About half my possessions were in the storage unit, and most burned up or were damaged beyond repair from fire and water, including a number of family heirlooms. Every few days, I think about something that I haven’t seen for a while, and realize I’ll probably never see it again. That stings a little, but it’s actually fairly easy to acknowledge that feeling and move on, since there’s no chance of recovering anything. As time goes on and the fire becomes more distant, it’s actually becoming something of a positive, because some of the items in that storage unit triggered painful memories, and resolving them through fire seems appropriate.
Fifty years is a long time. MileHiCon, Colorado’s premier literary science fiction, fantasy, and horror convention turns 50 this year, and the organizers have pulled out all the stops.
For the golden anniversary, organizers invited all surviving prior guests of honor to return, an impressive list of writers, artists, and fans. As of 10/15/2018, the following names are confirmed to be appearing:
I will be moderating a couple of special events at this con, namely a 40th Anniversary SFPA / MileHiCon 50 poetry panel and, like last year, a panel remembering Edward W. Bryant, Jr. and his legacy. Publisher Jean-Philippe Gervais will be on hand to discuss and announce his seven year work in progress, the Complete Works of Edward W. Bryant, 1968-2018, a three volume compendium of Ed’s writing, authorized by Ed himself before he passed in early 2017.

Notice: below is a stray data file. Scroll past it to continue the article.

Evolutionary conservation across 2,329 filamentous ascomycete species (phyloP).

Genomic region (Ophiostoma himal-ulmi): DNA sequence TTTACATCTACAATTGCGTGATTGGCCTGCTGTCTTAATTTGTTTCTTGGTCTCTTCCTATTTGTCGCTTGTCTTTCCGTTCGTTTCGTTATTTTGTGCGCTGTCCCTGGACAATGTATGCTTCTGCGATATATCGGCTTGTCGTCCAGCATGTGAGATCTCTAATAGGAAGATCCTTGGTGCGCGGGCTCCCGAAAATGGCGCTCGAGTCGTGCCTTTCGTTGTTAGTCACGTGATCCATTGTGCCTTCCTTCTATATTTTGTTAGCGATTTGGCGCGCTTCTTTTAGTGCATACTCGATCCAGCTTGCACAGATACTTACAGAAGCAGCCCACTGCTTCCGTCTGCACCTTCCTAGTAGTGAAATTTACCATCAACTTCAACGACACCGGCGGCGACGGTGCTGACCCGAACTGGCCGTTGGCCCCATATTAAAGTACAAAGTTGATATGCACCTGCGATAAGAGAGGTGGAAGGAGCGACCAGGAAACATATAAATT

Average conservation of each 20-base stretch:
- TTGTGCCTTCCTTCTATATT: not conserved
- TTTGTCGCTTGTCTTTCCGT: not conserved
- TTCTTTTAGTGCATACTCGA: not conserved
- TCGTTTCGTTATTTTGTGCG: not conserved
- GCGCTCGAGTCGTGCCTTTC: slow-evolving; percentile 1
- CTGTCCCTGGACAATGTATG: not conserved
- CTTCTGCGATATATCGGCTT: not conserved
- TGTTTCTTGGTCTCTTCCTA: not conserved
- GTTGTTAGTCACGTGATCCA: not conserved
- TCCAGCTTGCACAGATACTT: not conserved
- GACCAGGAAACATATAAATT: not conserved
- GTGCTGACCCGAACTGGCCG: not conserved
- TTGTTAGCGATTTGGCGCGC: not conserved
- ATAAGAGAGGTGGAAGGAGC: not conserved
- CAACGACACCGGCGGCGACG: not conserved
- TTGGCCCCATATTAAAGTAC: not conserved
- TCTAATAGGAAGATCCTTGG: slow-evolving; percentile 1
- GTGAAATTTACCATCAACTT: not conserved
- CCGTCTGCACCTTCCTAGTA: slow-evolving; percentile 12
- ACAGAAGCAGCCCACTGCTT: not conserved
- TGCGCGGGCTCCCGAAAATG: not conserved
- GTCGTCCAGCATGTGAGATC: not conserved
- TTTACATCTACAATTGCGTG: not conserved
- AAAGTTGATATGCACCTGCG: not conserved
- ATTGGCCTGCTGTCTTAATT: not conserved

Friday, October 19, 2018 2pm — Tips on Being an Awesome Panelist (Wind River B) — A discussion ranging from how to improve your chances of becoming a panelist at MHC to ways to prepare to wow the audience. With Wil McCarthy (Moderator), Carrie Vaughn, Goth Hobbit, Meg Ward, Stace Johnson.
3pm — Roundtable: Finding Your Tribe (Bristlecone/Other) — Fandom, a subset of fandom (anime, gaming) or something completely different … how do (or did) you find your tribe? With Nonir Amacitia, Stace Johnson (Moderator).
Saturday, October 20, 2018 1pm — MHC Poetry Slam & 40th Anniversary SFPA Celebration (Mesa Verde A) — Celebrating 50 years of MHC and 40 years of the Science Fiction Poetry Association. Bring genre poetry to share — whether your own or some Rhysling winners penned by others that you love. All attendees will receive a theme-appropriate gift (while supplies last.) With Carina Bissett, JD Harrison, David Lee Summers, Stace Johnson (Moderator).
Sunday, October 21, 2018 11am — Ed Bryant’s Memory and Legacy (Mesa Verde C) — Friends of Ed, including the editor of the Bryant retrospective anthology, share memories and discuss the status of some projects related to Ed. With Jean-Philippe Gervais, John Stith, Stace Johnson (Moderator).